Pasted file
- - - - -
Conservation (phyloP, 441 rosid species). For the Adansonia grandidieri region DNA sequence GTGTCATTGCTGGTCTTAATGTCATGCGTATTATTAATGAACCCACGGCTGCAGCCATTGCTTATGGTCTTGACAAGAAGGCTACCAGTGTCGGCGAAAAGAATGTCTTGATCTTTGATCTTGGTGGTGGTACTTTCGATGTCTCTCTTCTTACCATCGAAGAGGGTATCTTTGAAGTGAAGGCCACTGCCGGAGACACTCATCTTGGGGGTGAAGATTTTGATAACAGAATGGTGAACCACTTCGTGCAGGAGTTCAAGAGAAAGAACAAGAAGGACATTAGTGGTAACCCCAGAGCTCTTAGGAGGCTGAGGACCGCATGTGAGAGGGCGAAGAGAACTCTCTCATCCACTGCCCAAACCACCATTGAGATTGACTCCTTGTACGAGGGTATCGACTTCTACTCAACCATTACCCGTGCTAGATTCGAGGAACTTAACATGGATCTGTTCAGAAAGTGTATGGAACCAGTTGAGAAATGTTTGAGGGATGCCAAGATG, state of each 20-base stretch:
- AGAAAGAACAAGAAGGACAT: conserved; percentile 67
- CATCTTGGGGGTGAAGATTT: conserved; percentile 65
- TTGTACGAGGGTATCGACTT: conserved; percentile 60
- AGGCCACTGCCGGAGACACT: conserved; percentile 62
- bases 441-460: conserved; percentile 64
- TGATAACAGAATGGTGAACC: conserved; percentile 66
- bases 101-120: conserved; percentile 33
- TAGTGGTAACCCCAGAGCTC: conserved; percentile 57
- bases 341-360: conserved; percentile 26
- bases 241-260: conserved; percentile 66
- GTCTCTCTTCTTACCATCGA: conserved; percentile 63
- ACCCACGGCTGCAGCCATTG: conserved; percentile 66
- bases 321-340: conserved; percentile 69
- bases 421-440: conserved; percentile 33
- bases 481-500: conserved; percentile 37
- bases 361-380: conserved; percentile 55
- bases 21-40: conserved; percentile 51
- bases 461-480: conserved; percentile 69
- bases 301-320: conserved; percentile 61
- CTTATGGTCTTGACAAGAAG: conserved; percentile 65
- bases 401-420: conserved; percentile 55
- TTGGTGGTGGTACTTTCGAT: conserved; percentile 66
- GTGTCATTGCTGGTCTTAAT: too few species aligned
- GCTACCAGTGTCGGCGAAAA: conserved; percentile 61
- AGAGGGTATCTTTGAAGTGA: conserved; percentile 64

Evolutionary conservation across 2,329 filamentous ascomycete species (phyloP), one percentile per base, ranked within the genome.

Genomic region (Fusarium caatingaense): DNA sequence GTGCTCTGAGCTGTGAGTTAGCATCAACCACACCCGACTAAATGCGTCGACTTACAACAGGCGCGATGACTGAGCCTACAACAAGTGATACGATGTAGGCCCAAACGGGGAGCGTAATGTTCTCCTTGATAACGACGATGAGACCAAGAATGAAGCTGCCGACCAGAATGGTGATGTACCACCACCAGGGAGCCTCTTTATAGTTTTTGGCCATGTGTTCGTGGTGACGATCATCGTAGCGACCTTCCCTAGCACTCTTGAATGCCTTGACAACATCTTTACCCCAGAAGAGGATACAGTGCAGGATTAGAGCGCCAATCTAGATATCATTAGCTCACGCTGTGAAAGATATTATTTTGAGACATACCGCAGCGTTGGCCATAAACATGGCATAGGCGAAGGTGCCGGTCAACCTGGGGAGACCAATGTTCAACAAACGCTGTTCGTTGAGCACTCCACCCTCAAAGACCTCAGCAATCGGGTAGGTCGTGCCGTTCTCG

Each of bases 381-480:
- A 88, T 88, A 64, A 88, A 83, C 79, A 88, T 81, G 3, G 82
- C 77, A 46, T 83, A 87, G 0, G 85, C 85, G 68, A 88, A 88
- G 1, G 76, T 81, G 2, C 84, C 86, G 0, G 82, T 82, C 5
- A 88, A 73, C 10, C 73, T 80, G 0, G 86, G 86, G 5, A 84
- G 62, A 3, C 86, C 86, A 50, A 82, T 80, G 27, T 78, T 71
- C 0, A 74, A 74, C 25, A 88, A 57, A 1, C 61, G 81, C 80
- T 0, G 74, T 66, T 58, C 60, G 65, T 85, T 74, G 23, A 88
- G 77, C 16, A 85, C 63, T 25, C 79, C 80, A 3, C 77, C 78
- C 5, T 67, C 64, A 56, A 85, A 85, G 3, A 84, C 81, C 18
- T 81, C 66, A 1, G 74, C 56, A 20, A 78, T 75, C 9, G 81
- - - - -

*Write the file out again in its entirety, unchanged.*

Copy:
Conservation (phyloP, 441 rosid species). For the Adansonia grandidieri region DNA sequence GTGTCATTGCTGGTCTTAATGTCATGCGTATTATTAATGAACCCACGGCTGCAGCCATTGCTTATGGTCTTGACAAGAAGGCTACCAGTGTCGGCGAAAAGAATGTCTTGATCTTTGATCTTGGTGGTGGTACTTTCGATGTCTCTCTTCTTACCATCGAAGAGGGTATCTTTGAAGTGAAGGCCACTGCCGGAGACACTCATCTTGGGGGTGAAGATTTTGATAACAGAATGGTGAACCACTTCGTGCAGGAGTTCAAGAGAAAGAACAAGAAGGACATTAGTGGTAACCCCAGAGCTCTTAGGAGGCTGAGGACCGCATGTGAGAGGGCGAAGAGAACTCTCTCATCCACTGCCCAAACCACCATTGAGATTGACTCCTTGTACGAGGGTATCGACTTCTACTCAACCATTACCCGTGCTAGATTCGAGGAACTTAACATGGATCTGTTCAGAAAGTGTATGGAACCAGTTGAGAAATGTTTGAGGGATGCCAAGATG, state of each 20-base stretch:
- AGAAAGAACAAGAAGGACAT: conserved; percentile 67
- CATCTTGGGGGTGAAGATTT: conserved; percentile 65
- TTGTACGAGGGTATCGACTT: conserved; percentile 60
- AGGCCACTGCCGGAGACACT: conserved; percentile 62
- bases 441-460: conserved; percentile 64
- TGATAACAGAATGGTGAACC: conserved; percentile 66
- bases 101-120: conserved; percentile 33
- TAGTGGTAACCCCAGAGCTC: conserved; percentile 57
- bases 341-360: conserved; percentile 26
- bases 241-260: conserved; percentile 66
- GTCTCTCTTCTTACCATCGA: conserved; percentile 63
- ACCCACGGCTGCAGCCATTG: conserved; percentile 66
- bases 321-340: conserved; percentile 69
- bases 421-440: conserved; percentile 33
- bases 481-500: conserved; percentile 37
- bases 361-380: conserved; percentile 55
- bases 21-40: conserved; percentile 51
- bases 461-480: conserved; percentile 69
- bases 301-320: conserved; percentile 61
- CTTATGGTCTTGACAAGAAG: conserved; percentile 65
- bases 401-420: conserved; percentile 55
- TTGGTGGTGGTACTTTCGAT: conserved; percentile 66
- GTGTCATTGCTGGTCTTAAT: too few species aligned
- GCTACCAGTGTCGGCGAAAA: conserved; percentile 61
- AGAGGGTATCTTTGAAGTGA: conserved; percentile 64

Evolutionary conservation across 2,329 filamentous ascomycete species (phyloP), one percentile per base, ranked within the genome.

Genomic region (Fusarium caatingaense): DNA sequence GTGCTCTGAGCTGTGAGTTAGCATCAACCACACCCGACTAAATGCGTCGACTTACAACAGGCGCGATGACTGAGCCTACAACAAGTGATACGATGTAGGCCCAAACGGGGAGCGTAATGTTCTCCTTGATAACGACGATGAGACCAAGAATGAAGCTGCCGACCAGAATGGTGATGTACCACCACCAGGGAGCCTCTTTATAGTTTTTGGCCATGTGTTCGTGGTGACGATCATCGTAGCGACCTTCCCTAGCACTCTTGAATGCCTTGACAACATCTTTACCCCAGAAGAGGATACAGTGCAGGATTAGAGCGCCAATCTAGATATCATTAGCTCACGCTGTGAAAGATATTATTTTGAGACATACCGCAGCGTTGGCCATAAACATGGCATAGGCGAAGGTGCCGGTCAACCTGGGGAGACCAATGTTCAACAAACGCTGTTCGTTGAGCACTCCACCCTCAAAGACCTCAGCAATCGGGTAGGTCGTGCCGTTCTCG

Each of bases 381-480:
- A 88, T 88, A 64, A 88, A 83, C 79, A 88, T 81, G 3, G 82
- C 77, A 46, T 83, A 87, G 0, G 85, C 85, G 68, A 88, A 88
- G 1, G 76, T 81, G 2, C 84, C 86, G 0, G 82, T 82, C 5
- A 88, A 73, C 10, C 73, T 80, G 0, G 86, G 86, G 5, A 84
- G 62, A 3, C 86, C 86, A 50, A 82, T 80, G 27, T 78, T 71
- C 0, A 74, A 74, C 25, A 88, A 57, A 1, C 61, G 81, C 80
- T 0, G 74, T 66, T 58, C 60, G 65, T 85, T 74, G 23, A 88
- G 77, C 16, A 85, C 63, T 25, C 79, C 80, A 3, C 77, C 78
- C 5, T 67, C 64, A 56, A 85, A 85, G 3, A 84, C 81, C 18
- T 81, C 66, A 1, G 74, C 56, A 20, A 78, T 75, C 9, G 81